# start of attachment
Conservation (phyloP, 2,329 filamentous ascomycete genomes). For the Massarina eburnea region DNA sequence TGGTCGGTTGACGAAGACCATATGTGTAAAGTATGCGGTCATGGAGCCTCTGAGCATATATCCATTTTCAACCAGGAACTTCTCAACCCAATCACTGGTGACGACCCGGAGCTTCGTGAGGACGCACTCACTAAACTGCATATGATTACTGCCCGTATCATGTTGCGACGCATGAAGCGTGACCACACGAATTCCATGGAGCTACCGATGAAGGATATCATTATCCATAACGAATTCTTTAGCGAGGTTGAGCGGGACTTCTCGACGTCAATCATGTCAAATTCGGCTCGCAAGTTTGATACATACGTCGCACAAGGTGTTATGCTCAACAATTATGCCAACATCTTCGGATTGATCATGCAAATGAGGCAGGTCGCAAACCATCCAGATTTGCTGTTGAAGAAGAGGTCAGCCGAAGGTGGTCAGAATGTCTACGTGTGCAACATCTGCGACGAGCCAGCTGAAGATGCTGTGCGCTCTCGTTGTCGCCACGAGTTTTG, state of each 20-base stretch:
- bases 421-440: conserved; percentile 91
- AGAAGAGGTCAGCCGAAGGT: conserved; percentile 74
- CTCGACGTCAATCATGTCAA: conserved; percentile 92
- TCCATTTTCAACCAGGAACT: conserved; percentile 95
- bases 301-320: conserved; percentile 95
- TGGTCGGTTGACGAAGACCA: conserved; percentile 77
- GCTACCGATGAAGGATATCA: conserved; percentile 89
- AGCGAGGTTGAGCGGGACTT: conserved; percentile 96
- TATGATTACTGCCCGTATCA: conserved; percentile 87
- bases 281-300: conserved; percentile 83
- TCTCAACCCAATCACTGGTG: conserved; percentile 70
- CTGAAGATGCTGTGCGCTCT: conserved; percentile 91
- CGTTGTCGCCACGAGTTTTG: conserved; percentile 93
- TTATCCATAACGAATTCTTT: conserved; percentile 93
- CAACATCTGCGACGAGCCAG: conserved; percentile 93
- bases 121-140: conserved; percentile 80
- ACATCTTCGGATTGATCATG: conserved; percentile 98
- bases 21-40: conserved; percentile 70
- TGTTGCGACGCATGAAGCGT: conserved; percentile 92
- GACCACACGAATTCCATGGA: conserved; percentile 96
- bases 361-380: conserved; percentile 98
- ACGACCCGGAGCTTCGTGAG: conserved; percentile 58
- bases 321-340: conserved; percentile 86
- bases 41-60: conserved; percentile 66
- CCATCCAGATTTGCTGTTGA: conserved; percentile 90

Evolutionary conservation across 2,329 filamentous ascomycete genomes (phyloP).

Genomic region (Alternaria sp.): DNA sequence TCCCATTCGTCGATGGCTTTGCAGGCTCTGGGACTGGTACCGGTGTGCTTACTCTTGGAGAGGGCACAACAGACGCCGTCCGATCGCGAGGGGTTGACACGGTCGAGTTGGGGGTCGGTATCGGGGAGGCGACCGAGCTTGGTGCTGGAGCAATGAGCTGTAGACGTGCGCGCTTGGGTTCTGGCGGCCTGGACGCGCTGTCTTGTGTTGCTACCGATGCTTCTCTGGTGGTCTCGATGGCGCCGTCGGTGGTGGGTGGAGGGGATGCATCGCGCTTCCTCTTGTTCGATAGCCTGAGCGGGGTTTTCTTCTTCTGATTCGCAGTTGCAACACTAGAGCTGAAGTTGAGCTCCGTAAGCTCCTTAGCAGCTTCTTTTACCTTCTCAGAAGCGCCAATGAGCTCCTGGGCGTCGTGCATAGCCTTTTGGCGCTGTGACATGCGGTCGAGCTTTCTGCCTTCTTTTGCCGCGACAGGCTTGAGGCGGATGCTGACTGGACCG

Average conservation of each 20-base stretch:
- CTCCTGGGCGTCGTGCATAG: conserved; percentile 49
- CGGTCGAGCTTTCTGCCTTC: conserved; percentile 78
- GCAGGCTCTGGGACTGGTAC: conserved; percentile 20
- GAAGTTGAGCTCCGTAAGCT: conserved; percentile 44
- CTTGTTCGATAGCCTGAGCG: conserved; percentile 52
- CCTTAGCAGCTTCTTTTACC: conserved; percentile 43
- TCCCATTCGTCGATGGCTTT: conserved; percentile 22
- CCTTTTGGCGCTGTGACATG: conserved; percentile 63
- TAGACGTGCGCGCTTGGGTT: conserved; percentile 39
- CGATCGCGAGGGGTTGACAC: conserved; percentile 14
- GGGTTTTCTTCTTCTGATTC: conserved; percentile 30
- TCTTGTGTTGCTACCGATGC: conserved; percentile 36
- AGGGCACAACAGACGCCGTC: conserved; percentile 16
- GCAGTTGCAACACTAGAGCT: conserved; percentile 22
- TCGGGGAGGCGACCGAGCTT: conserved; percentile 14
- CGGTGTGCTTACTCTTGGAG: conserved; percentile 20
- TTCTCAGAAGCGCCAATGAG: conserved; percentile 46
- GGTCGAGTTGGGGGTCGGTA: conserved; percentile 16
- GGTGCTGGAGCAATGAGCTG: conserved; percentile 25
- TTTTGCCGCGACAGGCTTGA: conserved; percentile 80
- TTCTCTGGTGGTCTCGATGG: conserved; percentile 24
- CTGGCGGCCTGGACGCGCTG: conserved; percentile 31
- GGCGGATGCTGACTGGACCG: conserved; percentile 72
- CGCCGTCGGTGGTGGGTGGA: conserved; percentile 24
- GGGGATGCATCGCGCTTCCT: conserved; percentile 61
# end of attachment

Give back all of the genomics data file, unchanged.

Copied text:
Conservation (phyloP, 2,329 filamentous ascomycete genomes). For the Massarina eburnea region DNA sequence TGGTCGGTTGACGAAGACCATATGTGTAAAGTATGCGGTCATGGAGCCTCTGAGCATATATCCATTTTCAACCAGGAACTTCTCAACCCAATCACTGGTGACGACCCGGAGCTTCGTGAGGACGCACTCACTAAACTGCATATGATTACTGCCCGTATCATGTTGCGACGCATGAAGCGTGACCACACGAATTCCATGGAGCTACCGATGAAGGATATCATTATCCATAACGAATTCTTTAGCGAGGTTGAGCGGGACTTCTCGACGTCAATCATGTCAAATTCGGCTCGCAAGTTTGATACATACGTCGCACAAGGTGTTATGCTCAACAATTATGCCAACATCTTCGGATTGATCATGCAAATGAGGCAGGTCGCAAACCATCCAGATTTGCTGTTGAAGAAGAGGTCAGCCGAAGGTGGTCAGAATGTCTACGTGTGCAACATCTGCGACGAGCCAGCTGAAGATGCTGTGCGCTCTCGTTGTCGCCACGAGTTTTG, state of each 20-base stretch:
- bases 421-440: conserved; percentile 91
- AGAAGAGGTCAGCCGAAGGT: conserved; percentile 74
- CTCGACGTCAATCATGTCAA: conserved; percentile 92
- TCCATTTTCAACCAGGAACT: conserved; percentile 95
- bases 301-320: conserved; percentile 95
- TGGTCGGTTGACGAAGACCA: conserved; percentile 77
- GCTACCGATGAAGGATATCA: conserved; percentile 89
- AGCGAGGTTGAGCGGGACTT: conserved; percentile 96
- TATGATTACTGCCCGTATCA: conserved; percentile 87
- bases 281-300: conserved; percentile 83
- TCTCAACCCAATCACTGGTG: conserved; percentile 70
- CTGAAGATGCTGTGCGCTCT: conserved; percentile 91
- CGTTGTCGCCACGAGTTTTG: conserved; percentile 93
- TTATCCATAACGAATTCTTT: conserved; percentile 93
- CAACATCTGCGACGAGCCAG: conserved; percentile 93
- bases 121-140: conserved; percentile 80
- ACATCTTCGGATTGATCATG: conserved; percentile 98
- bases 21-40: conserved; percentile 70
- TGTTGCGACGCATGAAGCGT: conserved; percentile 92
- GACCACACGAATTCCATGGA: conserved; percentile 96
- bases 361-380: conserved; percentile 98
- ACGACCCGGAGCTTCGTGAG: conserved; percentile 58
- bases 321-340: conserved; percentile 86
- bases 41-60: conserved; percentile 66
- CCATCCAGATTTGCTGTTGA: conserved; percentile 90

Evolutionary conservation across 2,329 filamentous ascomycete genomes (phyloP).

Genomic region (Alternaria sp.): DNA sequence TCCCATTCGTCGATGGCTTTGCAGGCTCTGGGACTGGTACCGGTGTGCTTACTCTTGGAGAGGGCACAACAGACGCCGTCCGATCGCGAGGGGTTGACACGGTCGAGTTGGGGGTCGGTATCGGGGAGGCGACCGAGCTTGGTGCTGGAGCAATGAGCTGTAGACGTGCGCGCTTGGGTTCTGGCGGCCTGGACGCGCTGTCTTGTGTTGCTACCGATGCTTCTCTGGTGGTCTCGATGGCGCCGTCGGTGGTGGGTGGAGGGGATGCATCGCGCTTCCTCTTGTTCGATAGCCTGAGCGGGGTTTTCTTCTTCTGATTCGCAGTTGCAACACTAGAGCTGAAGTTGAGCTCCGTAAGCTCCTTAGCAGCTTCTTTTACCTTCTCAGAAGCGCCAATGAGCTCCTGGGCGTCGTGCATAGCCTTTTGGCGCTGTGACATGCGGTCGAGCTTTCTGCCTTCTTTTGCCGCGACAGGCTTGAGGCGGATGCTGACTGGACCG

Average conservation of each 20-base stretch:
- CTCCTGGGCGTCGTGCATAG: conserved; percentile 49
- CGGTCGAGCTTTCTGCCTTC: conserved; percentile 78
- GCAGGCTCTGGGACTGGTAC: conserved; percentile 20
- GAAGTTGAGCTCCGTAAGCT: conserved; percentile 44
- CTTGTTCGATAGCCTGAGCG: conserved; percentile 52
- CCTTAGCAGCTTCTTTTACC: conserved; percentile 43
- TCCCATTCGTCGATGGCTTT: conserved; percentile 22
- CCTTTTGGCGCTGTGACATG: conserved; percentile 63
- TAGACGTGCGCGCTTGGGTT: conserved; percentile 39
- CGATCGCGAGGGGTTGACAC: conserved; percentile 14
- GGGTTTTCTTCTTCTGATTC: conserved; percentile 30
- TCTTGTGTTGCTACCGATGC: conserved; percentile 36
- AGGGCACAACAGACGCCGTC: conserved; percentile 16
- GCAGTTGCAACACTAGAGCT: conserved; percentile 22
- TCGGGGAGGCGACCGAGCTT: conserved; percentile 14
- CGGTGTGCTTACTCTTGGAG: conserved; percentile 20
- TTCTCAGAAGCGCCAATGAG: conserved; percentile 46
- GGTCGAGTTGGGGGTCGGTA: conserved; percentile 16
- GGTGCTGGAGCAATGAGCTG: conserved; percentile 25
- TTTTGCCGCGACAGGCTTGA: conserved; percentile 80
- TTCTCTGGTGGTCTCGATGG: conserved; percentile 24
- CTGGCGGCCTGGACGCGCTG: conserved; percentile 31
- GGCGGATGCTGACTGGACCG: conserved; percentile 72
- CGCCGTCGGTGGTGGGTGGA: conserved; percentile 24
- GGGGATGCATCGCGCTTCCT: conserved; percentile 61